The first order of business for the Congress that emerged from Mexico's July 1 general elections is a controversial overhaul of labor law proposed by lame-duck President Felipe Calderon.

The main opposition Institutional Revolutionary Party, or PRI, came out of the summer balloting with pluralities in both houses of Congress, and its presidential candidate, Enrique Peña Nieto, will succeed Calderon on Dec. 1.

"Labor reform on behalf of workers and business owners who need it is an urgent matter," Calderon's labor secretary, Rosalinda Velez, said Monday before a committee of the lower house.

The intention of the bill is to create "decent, steady jobs where workers are able to exercise their rights" while offering "incentives" to companies, she said.

The administration's proposal, outlined in 51 points, seeks to promote steady jobs, regulate outsourcing and subcontracting, and allow employers to impose a three-month probation period on new hires.

It would also ban the hiring of minors for high-risk work and would protect women by penalizing sexual abuse and harassment.

At the same time the measure says workers should be paid for actual hours worked, a departure from the current system of a set monthly wage.

"Hourly pay might look like the same system that is used in the United States," Monterrey Tech researcher Angel Lopez Montiel told Efe.

With the difference, he said, that in the United States "hourly pay is remunerated at a much higher rate than in Mexico."

But the biggest controversy sparked by the bill is the transparency it would impose on the accounts of Mexico's powerful unions, with its stipulation that all union associations refusing to provide information - to the workers who ask for it - about the management of union dues could lose those funds entirely.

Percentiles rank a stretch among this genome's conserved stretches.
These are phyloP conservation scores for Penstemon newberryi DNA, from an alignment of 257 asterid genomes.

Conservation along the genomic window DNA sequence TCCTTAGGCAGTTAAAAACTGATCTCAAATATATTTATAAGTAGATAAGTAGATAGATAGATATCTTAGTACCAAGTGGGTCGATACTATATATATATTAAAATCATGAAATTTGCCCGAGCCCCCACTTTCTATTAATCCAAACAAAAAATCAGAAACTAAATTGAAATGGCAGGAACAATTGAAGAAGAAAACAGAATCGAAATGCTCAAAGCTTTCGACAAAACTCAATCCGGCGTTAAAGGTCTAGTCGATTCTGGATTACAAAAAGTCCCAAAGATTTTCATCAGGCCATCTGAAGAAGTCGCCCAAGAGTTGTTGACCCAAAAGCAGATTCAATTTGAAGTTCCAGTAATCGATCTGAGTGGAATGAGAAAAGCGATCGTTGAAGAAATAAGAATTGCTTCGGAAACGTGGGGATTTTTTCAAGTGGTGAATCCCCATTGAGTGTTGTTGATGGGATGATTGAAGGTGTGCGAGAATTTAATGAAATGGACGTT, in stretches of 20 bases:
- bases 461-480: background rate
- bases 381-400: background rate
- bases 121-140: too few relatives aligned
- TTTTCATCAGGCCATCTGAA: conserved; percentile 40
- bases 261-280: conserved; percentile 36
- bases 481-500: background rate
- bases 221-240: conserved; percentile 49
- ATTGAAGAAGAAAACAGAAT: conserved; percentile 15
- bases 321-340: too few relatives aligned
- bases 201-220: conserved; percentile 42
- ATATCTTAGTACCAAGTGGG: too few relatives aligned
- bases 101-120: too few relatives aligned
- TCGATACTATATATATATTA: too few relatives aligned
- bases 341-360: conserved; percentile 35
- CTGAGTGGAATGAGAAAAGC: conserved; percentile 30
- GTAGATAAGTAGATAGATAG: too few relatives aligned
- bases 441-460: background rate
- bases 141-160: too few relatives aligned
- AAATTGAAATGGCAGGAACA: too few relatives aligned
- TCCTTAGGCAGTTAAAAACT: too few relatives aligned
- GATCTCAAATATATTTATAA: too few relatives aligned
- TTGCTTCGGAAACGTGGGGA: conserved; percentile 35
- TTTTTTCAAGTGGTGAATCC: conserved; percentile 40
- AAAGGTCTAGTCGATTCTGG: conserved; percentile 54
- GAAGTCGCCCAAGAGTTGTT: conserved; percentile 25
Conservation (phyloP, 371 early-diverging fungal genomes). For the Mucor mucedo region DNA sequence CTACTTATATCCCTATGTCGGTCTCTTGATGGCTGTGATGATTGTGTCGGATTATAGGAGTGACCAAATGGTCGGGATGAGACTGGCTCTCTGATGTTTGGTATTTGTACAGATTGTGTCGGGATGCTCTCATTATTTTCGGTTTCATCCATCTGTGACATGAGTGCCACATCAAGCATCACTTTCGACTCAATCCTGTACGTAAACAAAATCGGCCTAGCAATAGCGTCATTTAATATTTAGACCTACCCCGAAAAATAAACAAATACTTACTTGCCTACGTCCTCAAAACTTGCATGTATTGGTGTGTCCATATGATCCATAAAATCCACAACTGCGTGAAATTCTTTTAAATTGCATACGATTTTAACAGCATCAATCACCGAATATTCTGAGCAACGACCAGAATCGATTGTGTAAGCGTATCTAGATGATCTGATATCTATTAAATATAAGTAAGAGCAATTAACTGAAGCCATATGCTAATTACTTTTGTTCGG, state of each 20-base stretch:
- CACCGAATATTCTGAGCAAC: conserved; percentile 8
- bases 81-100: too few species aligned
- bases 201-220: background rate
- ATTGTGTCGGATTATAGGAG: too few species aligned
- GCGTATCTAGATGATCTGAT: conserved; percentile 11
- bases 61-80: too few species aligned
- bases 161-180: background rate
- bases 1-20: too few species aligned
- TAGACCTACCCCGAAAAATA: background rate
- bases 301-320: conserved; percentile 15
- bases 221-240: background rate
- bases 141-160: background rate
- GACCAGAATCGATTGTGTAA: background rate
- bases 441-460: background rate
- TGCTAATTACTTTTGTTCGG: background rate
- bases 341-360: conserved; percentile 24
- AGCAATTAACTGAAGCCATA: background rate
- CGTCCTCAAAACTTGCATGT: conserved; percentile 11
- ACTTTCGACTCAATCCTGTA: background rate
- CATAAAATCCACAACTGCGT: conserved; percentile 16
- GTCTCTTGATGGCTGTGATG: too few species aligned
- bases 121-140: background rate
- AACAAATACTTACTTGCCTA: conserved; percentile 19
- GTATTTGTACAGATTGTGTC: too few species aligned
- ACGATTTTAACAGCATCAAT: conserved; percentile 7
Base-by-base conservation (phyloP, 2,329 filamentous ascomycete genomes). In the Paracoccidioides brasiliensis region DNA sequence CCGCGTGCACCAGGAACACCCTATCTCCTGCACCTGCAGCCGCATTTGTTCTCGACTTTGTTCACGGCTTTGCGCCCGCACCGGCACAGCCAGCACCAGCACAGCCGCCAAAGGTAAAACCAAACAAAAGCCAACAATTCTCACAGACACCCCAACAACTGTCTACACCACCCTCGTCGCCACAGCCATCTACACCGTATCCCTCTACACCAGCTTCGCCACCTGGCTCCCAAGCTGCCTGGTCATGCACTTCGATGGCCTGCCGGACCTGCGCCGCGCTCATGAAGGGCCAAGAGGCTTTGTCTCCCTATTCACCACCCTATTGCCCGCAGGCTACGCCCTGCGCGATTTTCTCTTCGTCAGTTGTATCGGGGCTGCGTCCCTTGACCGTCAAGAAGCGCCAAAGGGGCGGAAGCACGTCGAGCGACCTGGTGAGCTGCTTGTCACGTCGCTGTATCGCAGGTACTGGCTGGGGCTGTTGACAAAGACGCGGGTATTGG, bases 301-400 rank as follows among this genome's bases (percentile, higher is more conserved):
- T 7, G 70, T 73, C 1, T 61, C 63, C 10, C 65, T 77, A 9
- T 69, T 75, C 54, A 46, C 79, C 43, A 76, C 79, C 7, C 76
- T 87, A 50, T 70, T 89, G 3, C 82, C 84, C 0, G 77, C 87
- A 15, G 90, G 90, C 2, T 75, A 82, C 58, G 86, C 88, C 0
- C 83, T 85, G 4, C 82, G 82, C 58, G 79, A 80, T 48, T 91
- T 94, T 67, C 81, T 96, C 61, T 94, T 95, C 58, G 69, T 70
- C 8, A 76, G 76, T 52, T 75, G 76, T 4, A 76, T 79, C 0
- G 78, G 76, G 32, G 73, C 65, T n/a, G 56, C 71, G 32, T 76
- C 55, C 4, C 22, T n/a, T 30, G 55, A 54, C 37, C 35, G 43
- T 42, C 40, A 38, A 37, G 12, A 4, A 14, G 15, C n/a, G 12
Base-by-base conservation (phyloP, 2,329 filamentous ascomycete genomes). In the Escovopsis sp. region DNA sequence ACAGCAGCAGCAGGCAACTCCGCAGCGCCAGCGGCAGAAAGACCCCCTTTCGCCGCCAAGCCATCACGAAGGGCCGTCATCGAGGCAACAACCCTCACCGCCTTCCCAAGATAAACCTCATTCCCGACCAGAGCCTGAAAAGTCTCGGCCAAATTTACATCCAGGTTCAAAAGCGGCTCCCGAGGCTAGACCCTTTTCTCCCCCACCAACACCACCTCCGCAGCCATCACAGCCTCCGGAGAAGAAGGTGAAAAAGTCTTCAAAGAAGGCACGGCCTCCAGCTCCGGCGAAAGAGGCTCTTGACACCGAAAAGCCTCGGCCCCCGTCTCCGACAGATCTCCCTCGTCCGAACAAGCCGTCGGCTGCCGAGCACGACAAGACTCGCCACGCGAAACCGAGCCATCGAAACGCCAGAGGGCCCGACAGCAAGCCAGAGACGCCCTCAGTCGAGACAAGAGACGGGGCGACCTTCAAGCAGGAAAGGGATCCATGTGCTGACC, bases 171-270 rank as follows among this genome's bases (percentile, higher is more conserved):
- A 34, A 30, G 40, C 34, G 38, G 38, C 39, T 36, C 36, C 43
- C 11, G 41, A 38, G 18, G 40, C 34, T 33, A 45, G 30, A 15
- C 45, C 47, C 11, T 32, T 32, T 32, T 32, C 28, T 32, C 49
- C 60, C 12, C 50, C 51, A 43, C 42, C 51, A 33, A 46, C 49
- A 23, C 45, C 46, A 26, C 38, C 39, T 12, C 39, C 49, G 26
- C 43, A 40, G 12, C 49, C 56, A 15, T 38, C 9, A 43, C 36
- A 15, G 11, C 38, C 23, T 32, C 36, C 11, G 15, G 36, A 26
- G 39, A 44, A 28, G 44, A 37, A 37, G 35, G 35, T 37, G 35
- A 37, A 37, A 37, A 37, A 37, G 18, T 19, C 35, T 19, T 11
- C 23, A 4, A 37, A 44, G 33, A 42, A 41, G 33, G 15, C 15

In response the UNT federation, a group of some 170 unions, has stated its "total rejection" of the idea and has threatened to launch street protests beginning Friday.

The UNT says Calderon's bill aims to cheapen labor by imposing "one-sided flexibility, making it easier to fire employees and undermining genuine collective bargaining."

Furthermore, according to the UNT and a number of union leaders, the measure would end union autonomy.

Business owners, the Organization for Economic Cooperation and Development and even Mexico's Catholic hierarchy have called for the establishment of a new, modern, more competitive labor framework.

The current Federal Labor Law has not been substantially modified since it went into effect some 40 years ago.

The debate comes as Calderon's conservative National Action Party prepares to leave power after 12 years, making way for the return of the centrist PRI, which ruled Mexico without interruption from 1929-2000. EFE